Amvona

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DSM_IV_2Probably because of some yet-to-be-diagnosed neurosis our idea of a “good time” is listening to replays of company conference calls - the company’s that we own for investor accounts are a lot of fun, but our real interest is their competitors.

Recently when listening to the Q3 2012 CC for Seagate Technologies (at about 9 min and 35 sec. into the call), we stumbled across an interesting piece of information - Seagate indicated that the TAM (Total Addressable Market) in the March QTR was about 143 M units, which was above both the industry analyst and the company’s own expectations of 130-135 M units, mentioned by the company in their January CC.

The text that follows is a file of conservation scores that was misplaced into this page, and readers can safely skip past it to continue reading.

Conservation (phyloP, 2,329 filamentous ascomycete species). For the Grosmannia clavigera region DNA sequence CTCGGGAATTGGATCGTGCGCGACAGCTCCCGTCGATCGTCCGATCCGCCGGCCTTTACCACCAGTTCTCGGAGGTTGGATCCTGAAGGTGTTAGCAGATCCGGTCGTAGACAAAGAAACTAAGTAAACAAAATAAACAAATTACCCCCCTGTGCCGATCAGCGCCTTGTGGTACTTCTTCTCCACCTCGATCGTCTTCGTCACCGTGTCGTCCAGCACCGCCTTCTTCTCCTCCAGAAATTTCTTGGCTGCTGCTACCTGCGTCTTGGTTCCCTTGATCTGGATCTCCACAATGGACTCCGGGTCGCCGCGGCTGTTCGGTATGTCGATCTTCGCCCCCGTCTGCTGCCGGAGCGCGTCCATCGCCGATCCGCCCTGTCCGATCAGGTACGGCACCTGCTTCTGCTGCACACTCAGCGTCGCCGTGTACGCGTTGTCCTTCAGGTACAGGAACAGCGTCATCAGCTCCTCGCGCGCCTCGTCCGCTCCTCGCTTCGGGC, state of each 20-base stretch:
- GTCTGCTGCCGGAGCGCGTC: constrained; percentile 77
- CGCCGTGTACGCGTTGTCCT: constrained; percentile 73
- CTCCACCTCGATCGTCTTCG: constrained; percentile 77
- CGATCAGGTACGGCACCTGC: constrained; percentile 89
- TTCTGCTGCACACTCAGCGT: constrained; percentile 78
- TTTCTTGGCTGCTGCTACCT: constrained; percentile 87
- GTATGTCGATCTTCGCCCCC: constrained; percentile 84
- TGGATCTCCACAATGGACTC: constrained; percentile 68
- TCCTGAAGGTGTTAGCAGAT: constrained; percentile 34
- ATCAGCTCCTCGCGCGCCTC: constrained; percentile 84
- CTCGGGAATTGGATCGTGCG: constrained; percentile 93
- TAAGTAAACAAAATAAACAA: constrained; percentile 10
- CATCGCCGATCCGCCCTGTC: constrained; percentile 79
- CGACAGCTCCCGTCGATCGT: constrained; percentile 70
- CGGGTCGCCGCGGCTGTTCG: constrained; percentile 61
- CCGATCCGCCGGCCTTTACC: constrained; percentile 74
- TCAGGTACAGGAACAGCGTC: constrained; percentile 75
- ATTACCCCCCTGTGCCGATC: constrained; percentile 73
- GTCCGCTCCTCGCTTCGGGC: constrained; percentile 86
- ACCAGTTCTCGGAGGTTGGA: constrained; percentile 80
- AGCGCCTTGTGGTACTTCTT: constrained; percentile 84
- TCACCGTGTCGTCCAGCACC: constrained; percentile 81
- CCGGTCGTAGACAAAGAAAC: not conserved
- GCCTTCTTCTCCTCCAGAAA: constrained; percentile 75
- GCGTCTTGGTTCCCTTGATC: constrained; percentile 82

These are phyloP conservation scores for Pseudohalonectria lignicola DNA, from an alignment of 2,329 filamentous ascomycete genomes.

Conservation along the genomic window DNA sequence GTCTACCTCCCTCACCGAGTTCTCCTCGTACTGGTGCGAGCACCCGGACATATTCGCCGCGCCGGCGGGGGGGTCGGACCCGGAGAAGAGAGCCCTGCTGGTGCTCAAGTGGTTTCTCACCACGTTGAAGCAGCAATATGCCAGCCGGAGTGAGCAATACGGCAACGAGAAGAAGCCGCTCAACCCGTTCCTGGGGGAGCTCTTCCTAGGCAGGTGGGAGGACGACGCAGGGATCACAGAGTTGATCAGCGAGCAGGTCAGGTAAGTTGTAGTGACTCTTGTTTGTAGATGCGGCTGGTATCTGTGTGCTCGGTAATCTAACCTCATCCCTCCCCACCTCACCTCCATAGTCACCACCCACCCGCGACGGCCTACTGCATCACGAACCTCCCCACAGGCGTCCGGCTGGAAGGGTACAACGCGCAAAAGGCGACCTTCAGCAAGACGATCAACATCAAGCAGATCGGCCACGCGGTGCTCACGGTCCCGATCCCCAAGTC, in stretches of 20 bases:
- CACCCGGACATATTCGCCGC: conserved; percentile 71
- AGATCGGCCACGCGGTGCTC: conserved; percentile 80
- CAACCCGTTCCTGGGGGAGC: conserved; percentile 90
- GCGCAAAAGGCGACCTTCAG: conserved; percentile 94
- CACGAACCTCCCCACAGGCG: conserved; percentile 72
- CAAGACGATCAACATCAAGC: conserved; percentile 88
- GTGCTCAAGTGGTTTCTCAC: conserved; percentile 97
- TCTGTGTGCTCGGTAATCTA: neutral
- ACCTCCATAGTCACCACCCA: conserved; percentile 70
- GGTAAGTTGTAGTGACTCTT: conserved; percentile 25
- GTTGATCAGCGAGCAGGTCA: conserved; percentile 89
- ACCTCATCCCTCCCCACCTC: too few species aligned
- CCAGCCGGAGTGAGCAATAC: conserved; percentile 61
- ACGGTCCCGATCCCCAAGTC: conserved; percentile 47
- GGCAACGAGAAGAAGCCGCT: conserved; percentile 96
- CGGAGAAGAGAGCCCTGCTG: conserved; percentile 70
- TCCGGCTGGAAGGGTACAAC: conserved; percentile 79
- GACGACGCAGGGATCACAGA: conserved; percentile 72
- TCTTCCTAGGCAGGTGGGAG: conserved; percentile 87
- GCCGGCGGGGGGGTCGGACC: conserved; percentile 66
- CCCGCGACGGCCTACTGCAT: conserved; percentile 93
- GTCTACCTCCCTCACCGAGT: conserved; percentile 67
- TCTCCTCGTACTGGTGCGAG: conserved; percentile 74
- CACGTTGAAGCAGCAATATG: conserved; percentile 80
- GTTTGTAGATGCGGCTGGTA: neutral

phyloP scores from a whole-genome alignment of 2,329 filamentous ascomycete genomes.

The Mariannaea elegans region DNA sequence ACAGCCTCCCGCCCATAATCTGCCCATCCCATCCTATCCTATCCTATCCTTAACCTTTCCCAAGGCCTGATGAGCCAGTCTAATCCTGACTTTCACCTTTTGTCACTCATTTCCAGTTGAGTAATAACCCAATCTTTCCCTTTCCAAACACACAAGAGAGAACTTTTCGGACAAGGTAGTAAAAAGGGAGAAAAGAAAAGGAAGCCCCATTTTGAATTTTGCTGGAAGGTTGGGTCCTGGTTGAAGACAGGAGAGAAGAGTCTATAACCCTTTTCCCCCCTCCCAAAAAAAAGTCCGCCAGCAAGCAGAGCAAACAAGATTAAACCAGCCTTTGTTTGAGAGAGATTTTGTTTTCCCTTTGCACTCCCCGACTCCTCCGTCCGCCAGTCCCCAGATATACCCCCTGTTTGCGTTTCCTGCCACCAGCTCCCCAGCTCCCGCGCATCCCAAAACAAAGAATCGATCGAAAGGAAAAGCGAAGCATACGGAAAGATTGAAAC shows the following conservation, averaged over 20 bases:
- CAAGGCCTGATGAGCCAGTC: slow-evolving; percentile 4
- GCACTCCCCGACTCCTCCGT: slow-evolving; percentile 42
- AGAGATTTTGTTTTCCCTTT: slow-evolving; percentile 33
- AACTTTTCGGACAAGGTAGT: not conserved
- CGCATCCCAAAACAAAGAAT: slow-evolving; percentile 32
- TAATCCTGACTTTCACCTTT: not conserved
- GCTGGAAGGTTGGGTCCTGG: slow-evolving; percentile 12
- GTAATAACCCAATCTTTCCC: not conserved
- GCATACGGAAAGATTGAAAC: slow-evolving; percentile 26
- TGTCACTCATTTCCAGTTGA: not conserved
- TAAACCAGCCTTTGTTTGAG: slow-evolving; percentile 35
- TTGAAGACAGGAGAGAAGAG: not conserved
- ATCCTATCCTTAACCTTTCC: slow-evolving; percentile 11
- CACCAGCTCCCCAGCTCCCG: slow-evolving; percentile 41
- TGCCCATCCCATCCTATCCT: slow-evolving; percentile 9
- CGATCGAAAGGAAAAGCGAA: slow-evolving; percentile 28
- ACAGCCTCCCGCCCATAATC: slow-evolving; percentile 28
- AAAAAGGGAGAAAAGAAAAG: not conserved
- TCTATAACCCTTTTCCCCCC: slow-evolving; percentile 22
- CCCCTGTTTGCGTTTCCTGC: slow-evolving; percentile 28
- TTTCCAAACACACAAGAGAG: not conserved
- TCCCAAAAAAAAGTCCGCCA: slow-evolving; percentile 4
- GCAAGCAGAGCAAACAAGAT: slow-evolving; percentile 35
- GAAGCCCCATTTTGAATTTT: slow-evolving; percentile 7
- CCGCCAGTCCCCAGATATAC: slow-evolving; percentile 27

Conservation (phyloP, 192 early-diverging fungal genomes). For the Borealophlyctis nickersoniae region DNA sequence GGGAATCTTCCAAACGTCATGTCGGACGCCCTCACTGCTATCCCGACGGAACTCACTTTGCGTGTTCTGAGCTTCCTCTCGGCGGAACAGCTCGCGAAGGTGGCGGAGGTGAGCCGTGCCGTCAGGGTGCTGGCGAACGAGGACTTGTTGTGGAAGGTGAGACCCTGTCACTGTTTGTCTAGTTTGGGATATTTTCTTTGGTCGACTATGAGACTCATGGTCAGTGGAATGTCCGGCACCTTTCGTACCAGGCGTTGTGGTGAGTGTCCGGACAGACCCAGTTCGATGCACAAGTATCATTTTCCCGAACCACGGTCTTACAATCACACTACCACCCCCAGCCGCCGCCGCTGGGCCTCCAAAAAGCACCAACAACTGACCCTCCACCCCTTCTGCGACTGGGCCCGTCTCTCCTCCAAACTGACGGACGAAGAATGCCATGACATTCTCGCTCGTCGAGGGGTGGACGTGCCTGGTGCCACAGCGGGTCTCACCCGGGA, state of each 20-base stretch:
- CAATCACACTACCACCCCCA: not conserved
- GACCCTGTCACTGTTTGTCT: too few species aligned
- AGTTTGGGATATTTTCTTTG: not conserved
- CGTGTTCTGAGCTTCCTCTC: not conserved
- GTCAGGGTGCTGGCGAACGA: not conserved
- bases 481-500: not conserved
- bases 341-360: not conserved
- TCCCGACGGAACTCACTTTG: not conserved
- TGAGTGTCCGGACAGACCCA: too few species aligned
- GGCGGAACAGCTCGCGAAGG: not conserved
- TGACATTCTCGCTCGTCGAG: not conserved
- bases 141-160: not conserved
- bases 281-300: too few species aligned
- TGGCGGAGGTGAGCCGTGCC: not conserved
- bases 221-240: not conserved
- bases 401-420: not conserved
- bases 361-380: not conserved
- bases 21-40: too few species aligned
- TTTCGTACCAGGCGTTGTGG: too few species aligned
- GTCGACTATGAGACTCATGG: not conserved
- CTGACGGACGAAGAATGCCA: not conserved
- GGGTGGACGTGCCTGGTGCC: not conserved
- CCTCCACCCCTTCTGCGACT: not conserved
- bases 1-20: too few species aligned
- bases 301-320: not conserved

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price_targetWe were waiting for at least a 7% price jump when we published our article Hard Drives, Floods, Monasteries and Investment Returns on Dec. 2nd , 2011 – good thing we weren’t holding our breath.  We thought the article looked pretty smart, not only because the WDC investment had already returned 30.2% to investors by the time we were able to publish, but also because we had this really crazy $67 dollar price target on the stock (way higher than any other analyst at the time) – we thought people would listen.
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lemmings
 
On February 12th, 2011 we published our first article on Cisco Systems entitled "How we lost investors money on Cisco". The title was intended to be a pun for the readers (we weren't selling at a loss), as we quickly pointed out in the article..."We have no intentions of selling; on Monday we'll be buying for their accounts." The stock closed at $18.70 the day before the article was published.

We went on to make impressive sounding arguments about sociology like this artifice: